Winning the last race, the 300-point night event at Sydney Motorsport Park, was a victory he especially enjoyed, particularly with the new under-lights format breathing renewed life into a round that he feels had “been pretty dull” for the past few years.
“Even if I didn’t win, it still would have been an epic event,” he reasons.
“Supercars did a really good job with that race, the night event livened things up massively. To get a good crowd out there, the racing was good … Supercars are onto a winner there.
“Hopefully we can do that at more tracks and be a bit more inventive with how we go racing, maybe change some formats, some more night races or other things to shake it up.
“For a first time under lights, it was an awesome event, but there’s always things to work on and refine when you do something new. The lighting was like you saw it on the TV, too dark in places, but that was part of the challenge and it was the same for everyone. Everyone has done so many laps of that track that it wasn’t a problem, but if it was a track we all didn’t know so well, we would have had some issues.”
Kiwi compatriots McLaughlin and Van Gisbergen have leapt well clear of the chasing pack in the standings with 10 races to go this season – SVG’s RBHRT teammate Jamie Whincup is third overall, 433 points adrift of McLaughlin – and while SVG is sticking to his customary mantra of simply wanting to be in position to strike in the upcoming Sandown, Bathurst and Gold Coast endurance leg of the season, he’s very happy with how the team and its grasp of the new ZB Commodore is progressing.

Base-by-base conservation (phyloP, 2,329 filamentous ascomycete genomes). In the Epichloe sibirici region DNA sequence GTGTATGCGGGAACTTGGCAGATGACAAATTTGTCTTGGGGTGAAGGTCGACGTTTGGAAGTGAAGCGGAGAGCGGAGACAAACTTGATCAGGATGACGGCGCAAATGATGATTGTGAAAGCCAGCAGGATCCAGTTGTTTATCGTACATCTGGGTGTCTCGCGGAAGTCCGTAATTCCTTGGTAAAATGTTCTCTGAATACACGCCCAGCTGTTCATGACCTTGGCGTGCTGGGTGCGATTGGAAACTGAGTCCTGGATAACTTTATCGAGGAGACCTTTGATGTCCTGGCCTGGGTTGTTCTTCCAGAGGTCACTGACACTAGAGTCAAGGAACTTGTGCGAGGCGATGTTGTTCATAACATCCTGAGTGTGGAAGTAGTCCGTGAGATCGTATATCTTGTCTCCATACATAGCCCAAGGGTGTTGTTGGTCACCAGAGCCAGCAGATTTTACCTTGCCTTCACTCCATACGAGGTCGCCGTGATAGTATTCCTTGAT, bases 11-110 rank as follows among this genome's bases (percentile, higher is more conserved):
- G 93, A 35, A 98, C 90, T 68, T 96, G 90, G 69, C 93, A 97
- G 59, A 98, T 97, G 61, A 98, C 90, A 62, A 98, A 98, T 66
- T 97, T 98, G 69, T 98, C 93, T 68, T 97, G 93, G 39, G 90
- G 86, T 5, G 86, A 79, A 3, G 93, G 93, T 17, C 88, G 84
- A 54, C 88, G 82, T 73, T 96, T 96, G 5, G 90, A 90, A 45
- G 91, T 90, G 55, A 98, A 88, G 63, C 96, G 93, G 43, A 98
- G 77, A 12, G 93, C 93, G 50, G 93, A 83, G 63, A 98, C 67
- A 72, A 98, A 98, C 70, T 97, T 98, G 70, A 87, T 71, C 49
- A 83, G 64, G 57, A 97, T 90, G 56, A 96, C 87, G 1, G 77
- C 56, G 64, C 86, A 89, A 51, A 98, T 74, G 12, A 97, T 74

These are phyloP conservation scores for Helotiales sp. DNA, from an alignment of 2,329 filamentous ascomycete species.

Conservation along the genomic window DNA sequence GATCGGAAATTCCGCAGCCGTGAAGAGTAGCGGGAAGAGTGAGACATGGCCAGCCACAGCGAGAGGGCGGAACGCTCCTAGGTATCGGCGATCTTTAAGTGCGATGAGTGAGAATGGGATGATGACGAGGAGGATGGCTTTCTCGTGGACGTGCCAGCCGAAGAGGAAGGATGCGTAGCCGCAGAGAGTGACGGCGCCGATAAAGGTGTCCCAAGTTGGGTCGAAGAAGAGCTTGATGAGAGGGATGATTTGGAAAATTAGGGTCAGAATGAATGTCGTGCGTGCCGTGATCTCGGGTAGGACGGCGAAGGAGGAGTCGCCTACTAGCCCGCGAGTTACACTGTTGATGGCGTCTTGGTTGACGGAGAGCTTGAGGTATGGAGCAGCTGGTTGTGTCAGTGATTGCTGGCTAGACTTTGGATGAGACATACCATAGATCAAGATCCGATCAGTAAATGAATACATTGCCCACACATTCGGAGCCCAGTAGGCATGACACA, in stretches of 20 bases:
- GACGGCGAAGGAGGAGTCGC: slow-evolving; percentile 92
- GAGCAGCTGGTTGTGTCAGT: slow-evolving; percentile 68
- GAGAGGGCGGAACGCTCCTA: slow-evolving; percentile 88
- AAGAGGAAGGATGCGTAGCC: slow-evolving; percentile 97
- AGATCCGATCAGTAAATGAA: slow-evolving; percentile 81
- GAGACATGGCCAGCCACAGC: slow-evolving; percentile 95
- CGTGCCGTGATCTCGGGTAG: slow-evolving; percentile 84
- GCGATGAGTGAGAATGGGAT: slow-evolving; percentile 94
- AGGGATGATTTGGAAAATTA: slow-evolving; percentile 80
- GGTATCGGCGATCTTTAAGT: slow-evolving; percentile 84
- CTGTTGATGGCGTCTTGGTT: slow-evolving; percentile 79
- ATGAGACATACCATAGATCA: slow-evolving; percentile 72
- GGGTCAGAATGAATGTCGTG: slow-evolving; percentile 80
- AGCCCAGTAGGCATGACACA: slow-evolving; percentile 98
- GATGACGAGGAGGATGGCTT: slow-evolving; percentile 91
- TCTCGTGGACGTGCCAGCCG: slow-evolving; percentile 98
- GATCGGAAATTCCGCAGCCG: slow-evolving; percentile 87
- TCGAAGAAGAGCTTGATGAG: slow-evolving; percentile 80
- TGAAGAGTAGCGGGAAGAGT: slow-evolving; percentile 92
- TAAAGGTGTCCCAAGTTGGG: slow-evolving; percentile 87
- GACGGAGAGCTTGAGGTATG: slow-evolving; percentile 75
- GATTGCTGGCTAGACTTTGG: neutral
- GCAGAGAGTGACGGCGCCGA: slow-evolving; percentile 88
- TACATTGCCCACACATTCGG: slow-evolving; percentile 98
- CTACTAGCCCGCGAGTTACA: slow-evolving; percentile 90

“In general it feels like everything’s going well,” he says.
“The team is working well … sure, we had a couple of bad races after a good start to the year, but everyone’s rallied together, and that’s the strength of our team. We’ve good some pretty big races coming up with the enduros, but we’re finding some good form at the right time.
“The car, it took us a few rounds to really learn it as it’s quite a lot different to last year’s car, but we’re making progress. We just need to keep doing what we have been.”